CR: When we launched at San Diego last summer, we knew that we wanted to have a number of titles finished and ready to go at the same time, while also keeping the whole thing under wraps until we were ready to launch. And that produced a fair amount of anxiety, getting all of those ducks in a row without letting anyone know, making sure all of the files were ready and uploaded to ComiXology in time for the announcement. And, of course, making sure that they were all as good as they could be. But once we passed that hurdle, everything else has been fairly smooth sailing, just making sure that the comics are the best that they can be and getting them together and out the door.

In terms of acceptance, we had no idea the reaction would be as positive or immediate as it was. We fully expected that we’d spend the first six months to a year simply getting the word out, and trying to let readers know that our titles existed. Instead, the outpouring of support and positive feedback just in the first weeks was simply overwhelming, and by the end of the year we had MonkeyBrain Comics titles appearing on critics’ “best of the year” lists, readers talking about our new releases every week on Twitter and their own websites, and reviewers covering all of our new launches. And we end the first year of operation with four Eisner nominations for Bandette and a slew of print editions coming out from IDW, Image, and Dark Horse.

How do you think the growth of digital comics has helped small publishers like yourself and who do you look to for inspiration?

CR: Probably the most obvious and immediate benefits of digital comics can be found in operating costs and ease of access. There are still the creative costs associated with making the comics themselves, but there aren’t any up-front printing expenses to contend with. And with digital comics, you don’t have to worry about whether a potential reader will be able to find a copy on the shelf, because the digital versions will always be available. They’ll never run out, and they’ll never go “out of print,” so long as we want to keep selling them.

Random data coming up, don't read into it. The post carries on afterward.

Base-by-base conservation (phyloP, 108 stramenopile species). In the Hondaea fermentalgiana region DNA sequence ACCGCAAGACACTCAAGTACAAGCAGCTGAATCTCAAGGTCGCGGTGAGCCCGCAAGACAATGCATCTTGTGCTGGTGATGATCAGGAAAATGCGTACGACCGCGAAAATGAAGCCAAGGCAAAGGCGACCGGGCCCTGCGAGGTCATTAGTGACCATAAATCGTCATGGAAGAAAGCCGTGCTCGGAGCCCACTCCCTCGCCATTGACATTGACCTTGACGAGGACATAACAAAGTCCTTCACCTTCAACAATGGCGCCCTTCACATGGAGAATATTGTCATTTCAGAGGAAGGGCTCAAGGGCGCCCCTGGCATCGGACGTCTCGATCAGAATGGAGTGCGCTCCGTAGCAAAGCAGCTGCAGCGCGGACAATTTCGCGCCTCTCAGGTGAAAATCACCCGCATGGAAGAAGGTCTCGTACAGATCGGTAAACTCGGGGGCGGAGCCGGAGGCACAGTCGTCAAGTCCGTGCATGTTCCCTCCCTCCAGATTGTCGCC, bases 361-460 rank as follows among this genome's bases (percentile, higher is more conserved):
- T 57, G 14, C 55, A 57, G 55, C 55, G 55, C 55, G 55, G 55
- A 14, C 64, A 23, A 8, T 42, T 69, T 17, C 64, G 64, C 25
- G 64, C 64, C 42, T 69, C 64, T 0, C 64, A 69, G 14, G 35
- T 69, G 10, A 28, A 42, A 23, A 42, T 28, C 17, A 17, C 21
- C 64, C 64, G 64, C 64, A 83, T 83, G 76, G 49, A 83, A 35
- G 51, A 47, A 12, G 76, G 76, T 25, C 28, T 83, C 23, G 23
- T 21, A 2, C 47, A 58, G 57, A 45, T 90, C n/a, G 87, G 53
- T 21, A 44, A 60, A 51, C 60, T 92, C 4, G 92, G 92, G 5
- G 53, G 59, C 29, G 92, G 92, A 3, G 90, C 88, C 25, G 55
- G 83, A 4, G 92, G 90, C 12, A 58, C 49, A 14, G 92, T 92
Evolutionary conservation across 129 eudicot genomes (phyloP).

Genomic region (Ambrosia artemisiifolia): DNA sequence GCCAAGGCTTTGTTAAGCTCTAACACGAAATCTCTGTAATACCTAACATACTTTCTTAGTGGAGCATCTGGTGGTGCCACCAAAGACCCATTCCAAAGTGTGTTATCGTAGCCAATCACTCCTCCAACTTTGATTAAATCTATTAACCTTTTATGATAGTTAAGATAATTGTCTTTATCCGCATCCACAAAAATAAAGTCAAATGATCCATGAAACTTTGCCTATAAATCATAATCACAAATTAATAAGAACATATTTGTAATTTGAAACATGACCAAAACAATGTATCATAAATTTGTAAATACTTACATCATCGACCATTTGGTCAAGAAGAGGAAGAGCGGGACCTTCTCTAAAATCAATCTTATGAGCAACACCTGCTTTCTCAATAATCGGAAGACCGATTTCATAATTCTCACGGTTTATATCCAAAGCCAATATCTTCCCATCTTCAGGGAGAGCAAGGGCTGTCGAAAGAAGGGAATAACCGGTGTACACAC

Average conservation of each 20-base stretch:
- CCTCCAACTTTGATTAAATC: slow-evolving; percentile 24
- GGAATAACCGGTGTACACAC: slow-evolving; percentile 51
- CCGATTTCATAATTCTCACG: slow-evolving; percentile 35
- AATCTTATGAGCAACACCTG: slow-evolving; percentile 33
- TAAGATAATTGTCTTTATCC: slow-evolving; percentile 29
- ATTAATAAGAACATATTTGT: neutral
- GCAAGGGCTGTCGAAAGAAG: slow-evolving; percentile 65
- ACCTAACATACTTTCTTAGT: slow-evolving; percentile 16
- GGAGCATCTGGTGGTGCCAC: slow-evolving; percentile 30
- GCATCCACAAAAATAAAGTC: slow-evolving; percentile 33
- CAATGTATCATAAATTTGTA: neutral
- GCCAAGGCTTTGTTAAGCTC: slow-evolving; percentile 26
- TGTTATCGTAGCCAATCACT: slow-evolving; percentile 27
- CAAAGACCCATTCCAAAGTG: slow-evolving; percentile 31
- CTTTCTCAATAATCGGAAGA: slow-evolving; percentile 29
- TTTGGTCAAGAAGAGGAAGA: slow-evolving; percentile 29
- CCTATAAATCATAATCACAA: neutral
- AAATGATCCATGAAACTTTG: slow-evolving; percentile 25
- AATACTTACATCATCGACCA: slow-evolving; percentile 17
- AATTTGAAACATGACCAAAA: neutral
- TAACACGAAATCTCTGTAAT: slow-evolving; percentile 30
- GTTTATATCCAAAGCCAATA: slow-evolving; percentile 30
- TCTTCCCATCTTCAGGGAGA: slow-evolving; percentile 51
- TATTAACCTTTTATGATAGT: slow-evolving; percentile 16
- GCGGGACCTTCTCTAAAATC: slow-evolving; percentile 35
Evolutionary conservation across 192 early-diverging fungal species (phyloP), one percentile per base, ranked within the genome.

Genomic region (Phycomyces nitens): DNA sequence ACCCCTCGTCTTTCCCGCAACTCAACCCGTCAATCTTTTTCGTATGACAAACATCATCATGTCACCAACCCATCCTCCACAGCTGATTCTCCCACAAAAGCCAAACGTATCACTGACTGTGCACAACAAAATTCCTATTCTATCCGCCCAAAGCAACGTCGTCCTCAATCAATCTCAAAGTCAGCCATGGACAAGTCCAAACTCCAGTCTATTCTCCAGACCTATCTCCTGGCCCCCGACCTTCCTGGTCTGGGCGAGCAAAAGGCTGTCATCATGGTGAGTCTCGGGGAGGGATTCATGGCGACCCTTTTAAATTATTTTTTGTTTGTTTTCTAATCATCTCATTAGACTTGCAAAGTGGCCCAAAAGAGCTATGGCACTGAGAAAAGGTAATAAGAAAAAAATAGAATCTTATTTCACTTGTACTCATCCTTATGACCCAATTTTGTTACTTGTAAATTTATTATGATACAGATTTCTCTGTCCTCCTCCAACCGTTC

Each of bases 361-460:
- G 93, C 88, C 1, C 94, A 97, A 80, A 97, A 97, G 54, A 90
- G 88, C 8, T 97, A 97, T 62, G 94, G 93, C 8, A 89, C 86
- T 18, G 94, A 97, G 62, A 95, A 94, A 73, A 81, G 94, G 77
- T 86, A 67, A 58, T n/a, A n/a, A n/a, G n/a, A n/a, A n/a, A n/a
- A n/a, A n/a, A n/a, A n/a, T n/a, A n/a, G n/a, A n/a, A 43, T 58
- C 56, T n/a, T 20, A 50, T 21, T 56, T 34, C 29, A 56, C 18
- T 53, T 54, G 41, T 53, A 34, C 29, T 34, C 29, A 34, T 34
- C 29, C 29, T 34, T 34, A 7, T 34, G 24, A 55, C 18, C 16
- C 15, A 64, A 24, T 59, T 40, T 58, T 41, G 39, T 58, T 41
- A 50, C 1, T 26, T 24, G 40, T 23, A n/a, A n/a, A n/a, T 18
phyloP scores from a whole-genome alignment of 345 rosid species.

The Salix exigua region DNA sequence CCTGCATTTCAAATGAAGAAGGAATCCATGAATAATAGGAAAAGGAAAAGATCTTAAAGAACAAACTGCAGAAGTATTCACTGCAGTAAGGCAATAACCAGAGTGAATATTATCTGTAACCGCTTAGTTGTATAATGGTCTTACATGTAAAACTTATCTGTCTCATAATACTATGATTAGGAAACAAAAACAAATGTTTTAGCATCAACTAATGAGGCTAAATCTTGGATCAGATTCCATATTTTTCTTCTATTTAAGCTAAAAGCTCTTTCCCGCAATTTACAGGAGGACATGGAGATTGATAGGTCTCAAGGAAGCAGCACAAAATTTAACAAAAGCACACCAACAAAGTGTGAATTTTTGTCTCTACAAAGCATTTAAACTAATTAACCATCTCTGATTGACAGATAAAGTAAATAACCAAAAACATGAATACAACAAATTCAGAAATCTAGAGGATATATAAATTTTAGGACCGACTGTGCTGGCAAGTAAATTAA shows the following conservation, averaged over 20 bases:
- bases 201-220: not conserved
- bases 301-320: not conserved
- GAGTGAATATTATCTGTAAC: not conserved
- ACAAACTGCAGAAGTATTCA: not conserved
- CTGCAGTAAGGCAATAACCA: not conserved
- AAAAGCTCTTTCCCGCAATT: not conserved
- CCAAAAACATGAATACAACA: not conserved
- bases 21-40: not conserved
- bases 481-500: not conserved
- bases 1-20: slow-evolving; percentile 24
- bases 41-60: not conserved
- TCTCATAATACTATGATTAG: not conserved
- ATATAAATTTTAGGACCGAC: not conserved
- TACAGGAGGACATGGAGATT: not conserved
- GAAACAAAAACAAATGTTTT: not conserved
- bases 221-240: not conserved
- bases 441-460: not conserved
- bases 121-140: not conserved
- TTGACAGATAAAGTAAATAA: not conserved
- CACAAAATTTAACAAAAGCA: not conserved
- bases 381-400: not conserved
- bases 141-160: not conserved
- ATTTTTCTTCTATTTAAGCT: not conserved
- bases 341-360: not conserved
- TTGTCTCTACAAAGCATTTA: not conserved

You’ve published a huge variety of titles (from superheros, to gangsters to missing dogs) and asking you to choose your favourite would be like asking which is your favourite child I would imagine, but which titles are you proudest of being part of the MonkeyBrain family and why?

CR: In all honestly, the one that I’m proudest of is the book that Dennis Culver and I do, Edison Rex. And I think that any other MonkeyBrain creators would name their own titles as their favorite, too. Because each of us is doing the book that we most want to do.

Dan Goldman described the MonkeyBrain family to me as ‘a bunch of talented misfits’ do you agree with this sentiment and how do you classify what the MonkeyBrain ethos is all about?

CR: Sure, that sounds about right to me. As for an ethos, I think “Make good comics” is about as close as we get to a mission statement.

What can we expect from you in 2013? I know there are some print titles coming out, and I assume more new and exciting titles, but anything else ground breaking you can reveal here?!

CR: We’ve got a LOT of projects in the works. Look for a raft of announcements to come during Comic Con International in San Diego next month!

Finally, what’s with the name MonkeyBrain?!

CR: Who doesn’t love monkeys? And smart monkeys are even better!

MonkeyBrain Comics are available digitally exclusively from ComiXology for the bargain price of £0.69/$0.99 per issue. For more info visit MonkeyBrain Comics website or follow Chris and Allison on Twitter @chris_roberson and @allisontype